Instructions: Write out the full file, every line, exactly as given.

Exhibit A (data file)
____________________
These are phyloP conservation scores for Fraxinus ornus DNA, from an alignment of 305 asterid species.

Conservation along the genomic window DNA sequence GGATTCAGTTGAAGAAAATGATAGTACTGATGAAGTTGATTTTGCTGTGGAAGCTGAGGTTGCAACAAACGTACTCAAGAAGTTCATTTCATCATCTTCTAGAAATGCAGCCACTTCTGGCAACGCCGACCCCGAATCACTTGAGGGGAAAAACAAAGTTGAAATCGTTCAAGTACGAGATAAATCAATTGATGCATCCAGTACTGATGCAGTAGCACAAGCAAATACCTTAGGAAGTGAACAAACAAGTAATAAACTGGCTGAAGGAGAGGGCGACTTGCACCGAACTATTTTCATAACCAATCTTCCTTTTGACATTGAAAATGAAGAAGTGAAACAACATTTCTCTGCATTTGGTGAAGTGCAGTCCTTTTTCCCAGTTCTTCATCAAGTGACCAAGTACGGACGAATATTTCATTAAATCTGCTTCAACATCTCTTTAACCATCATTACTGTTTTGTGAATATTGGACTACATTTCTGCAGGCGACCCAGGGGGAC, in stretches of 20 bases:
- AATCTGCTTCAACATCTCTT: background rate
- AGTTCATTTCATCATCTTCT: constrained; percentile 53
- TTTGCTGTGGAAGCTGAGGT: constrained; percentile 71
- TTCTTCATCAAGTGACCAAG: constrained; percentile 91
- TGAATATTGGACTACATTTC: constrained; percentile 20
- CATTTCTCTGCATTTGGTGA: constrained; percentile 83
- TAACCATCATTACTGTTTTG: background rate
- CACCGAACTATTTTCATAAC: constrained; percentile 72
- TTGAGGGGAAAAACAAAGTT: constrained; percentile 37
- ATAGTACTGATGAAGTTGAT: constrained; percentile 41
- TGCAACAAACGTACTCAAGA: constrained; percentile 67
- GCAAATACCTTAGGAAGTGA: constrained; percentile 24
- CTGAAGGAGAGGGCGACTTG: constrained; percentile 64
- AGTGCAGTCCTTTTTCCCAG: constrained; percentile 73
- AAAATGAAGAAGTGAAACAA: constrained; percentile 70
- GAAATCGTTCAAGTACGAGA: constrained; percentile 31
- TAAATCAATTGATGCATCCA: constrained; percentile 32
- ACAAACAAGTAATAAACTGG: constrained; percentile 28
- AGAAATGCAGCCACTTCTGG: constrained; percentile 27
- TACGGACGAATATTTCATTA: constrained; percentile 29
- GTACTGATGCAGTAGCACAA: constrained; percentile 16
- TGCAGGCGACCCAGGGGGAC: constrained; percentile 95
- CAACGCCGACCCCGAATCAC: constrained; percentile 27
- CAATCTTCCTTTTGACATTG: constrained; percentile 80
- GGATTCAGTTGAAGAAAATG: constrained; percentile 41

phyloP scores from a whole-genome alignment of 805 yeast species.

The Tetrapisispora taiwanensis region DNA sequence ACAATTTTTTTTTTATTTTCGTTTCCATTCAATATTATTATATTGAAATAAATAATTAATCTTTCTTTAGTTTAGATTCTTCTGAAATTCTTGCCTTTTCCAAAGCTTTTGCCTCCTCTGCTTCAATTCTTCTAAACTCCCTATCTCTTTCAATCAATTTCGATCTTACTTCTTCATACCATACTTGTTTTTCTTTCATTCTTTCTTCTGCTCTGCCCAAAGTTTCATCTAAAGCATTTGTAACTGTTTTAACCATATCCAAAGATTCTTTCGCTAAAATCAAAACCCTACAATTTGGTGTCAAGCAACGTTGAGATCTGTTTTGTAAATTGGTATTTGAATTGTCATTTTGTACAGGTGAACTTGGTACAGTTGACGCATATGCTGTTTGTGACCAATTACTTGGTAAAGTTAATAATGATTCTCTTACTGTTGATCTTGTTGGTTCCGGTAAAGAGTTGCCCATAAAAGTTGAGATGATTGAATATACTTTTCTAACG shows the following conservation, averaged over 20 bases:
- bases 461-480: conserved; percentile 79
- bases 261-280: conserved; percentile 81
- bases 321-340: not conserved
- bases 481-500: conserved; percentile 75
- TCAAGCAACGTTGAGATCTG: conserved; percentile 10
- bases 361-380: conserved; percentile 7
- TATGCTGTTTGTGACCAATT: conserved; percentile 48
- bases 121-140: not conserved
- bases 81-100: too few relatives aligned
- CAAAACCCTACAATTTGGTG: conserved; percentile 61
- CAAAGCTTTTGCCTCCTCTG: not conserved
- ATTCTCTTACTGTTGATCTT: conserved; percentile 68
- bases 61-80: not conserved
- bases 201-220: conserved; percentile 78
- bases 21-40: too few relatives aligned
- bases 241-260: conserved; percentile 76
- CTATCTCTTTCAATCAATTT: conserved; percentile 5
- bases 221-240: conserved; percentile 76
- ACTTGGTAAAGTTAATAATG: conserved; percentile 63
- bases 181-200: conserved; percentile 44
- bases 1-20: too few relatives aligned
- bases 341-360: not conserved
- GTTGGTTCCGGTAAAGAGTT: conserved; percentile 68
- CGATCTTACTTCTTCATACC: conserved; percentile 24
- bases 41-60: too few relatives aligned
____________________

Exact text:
These are phyloP conservation scores for Fraxinus ornus DNA, from an alignment of 305 asterid species.

Conservation along the genomic window DNA sequence GGATTCAGTTGAAGAAAATGATAGTACTGATGAAGTTGATTTTGCTGTGGAAGCTGAGGTTGCAACAAACGTACTCAAGAAGTTCATTTCATCATCTTCTAGAAATGCAGCCACTTCTGGCAACGCCGACCCCGAATCACTTGAGGGGAAAAACAAAGTTGAAATCGTTCAAGTACGAGATAAATCAATTGATGCATCCAGTACTGATGCAGTAGCACAAGCAAATACCTTAGGAAGTGAACAAACAAGTAATAAACTGGCTGAAGGAGAGGGCGACTTGCACCGAACTATTTTCATAACCAATCTTCCTTTTGACATTGAAAATGAAGAAGTGAAACAACATTTCTCTGCATTTGGTGAAGTGCAGTCCTTTTTCCCAGTTCTTCATCAAGTGACCAAGTACGGACGAATATTTCATTAAATCTGCTTCAACATCTCTTTAACCATCATTACTGTTTTGTGAATATTGGACTACATTTCTGCAGGCGACCCAGGGGGAC, in stretches of 20 bases:
- AATCTGCTTCAACATCTCTT: background rate
- AGTTCATTTCATCATCTTCT: constrained; percentile 53
- TTTGCTGTGGAAGCTGAGGT: constrained; percentile 71
- TTCTTCATCAAGTGACCAAG: constrained; percentile 91
- TGAATATTGGACTACATTTC: constrained; percentile 20
- CATTTCTCTGCATTTGGTGA: constrained; percentile 83
- TAACCATCATTACTGTTTTG: background rate
- CACCGAACTATTTTCATAAC: constrained; percentile 72
- TTGAGGGGAAAAACAAAGTT: constrained; percentile 37
- ATAGTACTGATGAAGTTGAT: constrained; percentile 41
- TGCAACAAACGTACTCAAGA: constrained; percentile 67
- GCAAATACCTTAGGAAGTGA: constrained; percentile 24
- CTGAAGGAGAGGGCGACTTG: constrained; percentile 64
- AGTGCAGTCCTTTTTCCCAG: constrained; percentile 73
- AAAATGAAGAAGTGAAACAA: constrained; percentile 70
- GAAATCGTTCAAGTACGAGA: constrained; percentile 31
- TAAATCAATTGATGCATCCA: constrained; percentile 32
- ACAAACAAGTAATAAACTGG: constrained; percentile 28
- AGAAATGCAGCCACTTCTGG: constrained; percentile 27
- TACGGACGAATATTTCATTA: constrained; percentile 29
- GTACTGATGCAGTAGCACAA: constrained; percentile 16
- TGCAGGCGACCCAGGGGGAC: constrained; percentile 95
- CAACGCCGACCCCGAATCAC: constrained; percentile 27
- CAATCTTCCTTTTGACATTG: constrained; percentile 80
- GGATTCAGTTGAAGAAAATG: constrained; percentile 41

phyloP scores from a whole-genome alignment of 805 yeast species.

The Tetrapisispora taiwanensis region DNA sequence ACAATTTTTTTTTTATTTTCGTTTCCATTCAATATTATTATATTGAAATAAATAATTAATCTTTCTTTAGTTTAGATTCTTCTGAAATTCTTGCCTTTTCCAAAGCTTTTGCCTCCTCTGCTTCAATTCTTCTAAACTCCCTATCTCTTTCAATCAATTTCGATCTTACTTCTTCATACCATACTTGTTTTTCTTTCATTCTTTCTTCTGCTCTGCCCAAAGTTTCATCTAAAGCATTTGTAACTGTTTTAACCATATCCAAAGATTCTTTCGCTAAAATCAAAACCCTACAATTTGGTGTCAAGCAACGTTGAGATCTGTTTTGTAAATTGGTATTTGAATTGTCATTTTGTACAGGTGAACTTGGTACAGTTGACGCATATGCTGTTTGTGACCAATTACTTGGTAAAGTTAATAATGATTCTCTTACTGTTGATCTTGTTGGTTCCGGTAAAGAGTTGCCCATAAAAGTTGAGATGATTGAATATACTTTTCTAACG shows the following conservation, averaged over 20 bases:
- bases 461-480: conserved; percentile 79
- bases 261-280: conserved; percentile 81
- bases 321-340: not conserved
- bases 481-500: conserved; percentile 75
- TCAAGCAACGTTGAGATCTG: conserved; percentile 10
- bases 361-380: conserved; percentile 7
- TATGCTGTTTGTGACCAATT: conserved; percentile 48
- bases 121-140: not conserved
- bases 81-100: too few relatives aligned
- CAAAACCCTACAATTTGGTG: conserved; percentile 61
- CAAAGCTTTTGCCTCCTCTG: not conserved
- ATTCTCTTACTGTTGATCTT: conserved; percentile 68
- bases 61-80: not conserved
- bases 201-220: conserved; percentile 78
- bases 21-40: too few relatives aligned
- bases 241-260: conserved; percentile 76
- CTATCTCTTTCAATCAATTT: conserved; percentile 5
- bases 221-240: conserved; percentile 76
- ACTTGGTAAAGTTAATAATG: conserved; percentile 63
- bases 181-200: conserved; percentile 44
- bases 1-20: too few relatives aligned
- bases 341-360: not conserved
- GTTGGTTCCGGTAAAGAGTT: conserved; percentile 68
- CGATCTTACTTCTTCATACC: conserved; percentile 24
- bases 41-60: too few relatives aligned